Completely forgot about the clocks this morning, which did at least mean I started work ridiculously early.

Oh, and someone's heart's in the right place but they have far too much time on their hands: The Bushiad and the Idyossey


Oct. 25th, 2004 01:34 pm
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I bent down in the shower this morning and promptly regretted it as I seem to have done more damage to my back than on any previous occasion (and there have been many) since whatever it was I did at Glastonbury 1995. Since on that occasion I was in my year of resting after my undergraduate degree, and it was the start of the second week of Wimbledon, a week of lying on the sofa doing nothing actually caused no interference with my plans whatsoever. This time it's slightly more important. Can hardly move.

The only moral I can see in this story is "never bend down in the shower".

liadnan: (Default)


It's hot, and for once I'm wearing a suit in the office, having had a depressing and unsuccessful application for an injunction first thing this morning. It's a good, and indeed rather expensive suit. Wool. Dark.

Fucking hot.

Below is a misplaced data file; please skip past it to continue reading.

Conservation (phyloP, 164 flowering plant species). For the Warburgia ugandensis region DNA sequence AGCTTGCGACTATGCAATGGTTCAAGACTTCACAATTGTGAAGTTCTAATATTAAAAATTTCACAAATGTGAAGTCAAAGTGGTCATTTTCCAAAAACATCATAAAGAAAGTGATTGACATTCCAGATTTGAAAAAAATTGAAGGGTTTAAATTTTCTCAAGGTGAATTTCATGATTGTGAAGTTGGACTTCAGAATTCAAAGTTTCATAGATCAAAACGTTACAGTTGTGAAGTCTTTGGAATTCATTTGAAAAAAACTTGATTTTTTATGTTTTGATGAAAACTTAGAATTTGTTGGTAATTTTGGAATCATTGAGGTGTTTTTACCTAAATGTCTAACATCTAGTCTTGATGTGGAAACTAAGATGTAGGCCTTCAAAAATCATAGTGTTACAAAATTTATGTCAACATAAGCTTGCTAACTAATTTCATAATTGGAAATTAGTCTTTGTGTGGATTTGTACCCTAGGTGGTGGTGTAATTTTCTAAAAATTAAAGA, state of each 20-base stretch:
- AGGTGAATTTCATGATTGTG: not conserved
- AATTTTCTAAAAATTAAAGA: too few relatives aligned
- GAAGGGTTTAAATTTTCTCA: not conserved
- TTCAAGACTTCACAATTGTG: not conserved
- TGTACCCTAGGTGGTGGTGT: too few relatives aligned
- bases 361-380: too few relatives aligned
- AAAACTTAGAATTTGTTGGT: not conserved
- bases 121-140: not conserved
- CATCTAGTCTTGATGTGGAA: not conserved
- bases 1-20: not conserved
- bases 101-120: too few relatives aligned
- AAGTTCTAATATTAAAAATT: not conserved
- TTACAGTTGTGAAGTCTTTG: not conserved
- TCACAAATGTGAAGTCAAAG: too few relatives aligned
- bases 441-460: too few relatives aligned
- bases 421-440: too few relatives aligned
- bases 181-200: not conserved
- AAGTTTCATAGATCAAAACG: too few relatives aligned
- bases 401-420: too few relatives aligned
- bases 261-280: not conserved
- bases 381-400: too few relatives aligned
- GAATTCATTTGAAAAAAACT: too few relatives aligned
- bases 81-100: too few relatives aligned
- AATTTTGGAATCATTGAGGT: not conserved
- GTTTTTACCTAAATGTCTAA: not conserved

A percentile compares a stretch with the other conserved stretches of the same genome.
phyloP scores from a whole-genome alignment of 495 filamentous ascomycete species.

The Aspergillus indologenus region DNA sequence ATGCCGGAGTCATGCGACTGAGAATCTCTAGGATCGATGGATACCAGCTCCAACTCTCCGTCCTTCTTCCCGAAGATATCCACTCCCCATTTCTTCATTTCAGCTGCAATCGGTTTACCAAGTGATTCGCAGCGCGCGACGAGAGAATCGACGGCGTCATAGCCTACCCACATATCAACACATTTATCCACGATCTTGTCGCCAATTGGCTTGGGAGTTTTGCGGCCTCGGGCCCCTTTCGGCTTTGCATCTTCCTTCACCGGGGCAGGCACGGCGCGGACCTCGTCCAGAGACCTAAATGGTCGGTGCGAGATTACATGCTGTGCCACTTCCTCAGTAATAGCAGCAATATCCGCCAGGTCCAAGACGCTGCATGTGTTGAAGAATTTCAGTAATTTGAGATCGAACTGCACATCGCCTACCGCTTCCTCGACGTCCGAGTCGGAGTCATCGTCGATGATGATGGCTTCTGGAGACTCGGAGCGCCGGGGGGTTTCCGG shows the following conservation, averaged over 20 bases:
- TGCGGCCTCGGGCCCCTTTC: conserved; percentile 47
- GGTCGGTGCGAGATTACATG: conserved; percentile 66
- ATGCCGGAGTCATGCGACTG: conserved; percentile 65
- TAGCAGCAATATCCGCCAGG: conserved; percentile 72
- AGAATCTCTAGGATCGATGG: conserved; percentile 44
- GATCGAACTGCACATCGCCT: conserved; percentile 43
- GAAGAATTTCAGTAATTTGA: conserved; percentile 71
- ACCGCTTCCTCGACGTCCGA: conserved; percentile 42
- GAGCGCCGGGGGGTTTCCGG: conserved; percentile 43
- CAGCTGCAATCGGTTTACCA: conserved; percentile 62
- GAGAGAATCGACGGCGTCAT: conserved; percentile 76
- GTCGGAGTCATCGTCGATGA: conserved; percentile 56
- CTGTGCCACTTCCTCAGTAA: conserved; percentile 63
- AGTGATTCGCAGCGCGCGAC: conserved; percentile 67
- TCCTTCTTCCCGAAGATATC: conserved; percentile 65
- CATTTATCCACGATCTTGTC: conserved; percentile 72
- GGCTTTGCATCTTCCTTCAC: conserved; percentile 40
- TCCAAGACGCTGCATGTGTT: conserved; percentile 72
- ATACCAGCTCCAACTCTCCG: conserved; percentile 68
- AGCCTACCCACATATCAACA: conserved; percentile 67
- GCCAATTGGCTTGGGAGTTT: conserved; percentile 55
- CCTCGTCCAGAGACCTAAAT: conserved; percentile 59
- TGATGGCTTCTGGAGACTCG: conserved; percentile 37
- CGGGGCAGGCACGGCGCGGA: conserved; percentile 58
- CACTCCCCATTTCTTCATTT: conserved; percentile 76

I think I shall go home to work for the rest of the day. Where I shall make a point of loafing around in cut off jeans.

liadnan: (Default)

I haven't written for a couple of days because I seem to have a foul case of the blues this week and would only either whine or snap at little things that irritate me. And oh there are so many of those. Starting with people who Won't Move Down The Tube Carriage In Rush Hour The Fuckers and proceeding all the way up to the drafters of the Insolvency Act 1986, who really ought to have been wrapped up in a sack and thrown in the fucking Thames. In front of a speeding launch.

Ahem. You see?

Pay no attention to me, I'm mainly fed up with myself for not getting on with any of my grandiose projects. Or, indeed, doing much of anything at all. Beethoven's Mass in C is currently going full blast, which is probably annoying the neighbours but is doing me no end of good.

The notorious Lincoln's Inn Fountain had, I learn, only just been cured of its leaking when it became the centrepiece of a landlord and tenant dispute. Some people find the noise distracting, apparently. For fuck's sake. God knows I think it's an ugly waste of money but it's there now, and being limited to having it on for only 10 minutes in every hour is somewhat ridiculous.

Oh, and this list of potential vice-presidential candidates from Timothy McSweeney (via The Defective Yeti) at least made me laugh. Particularly candidates numbered 8, 9, 10, and 14. Well, it's not my problem.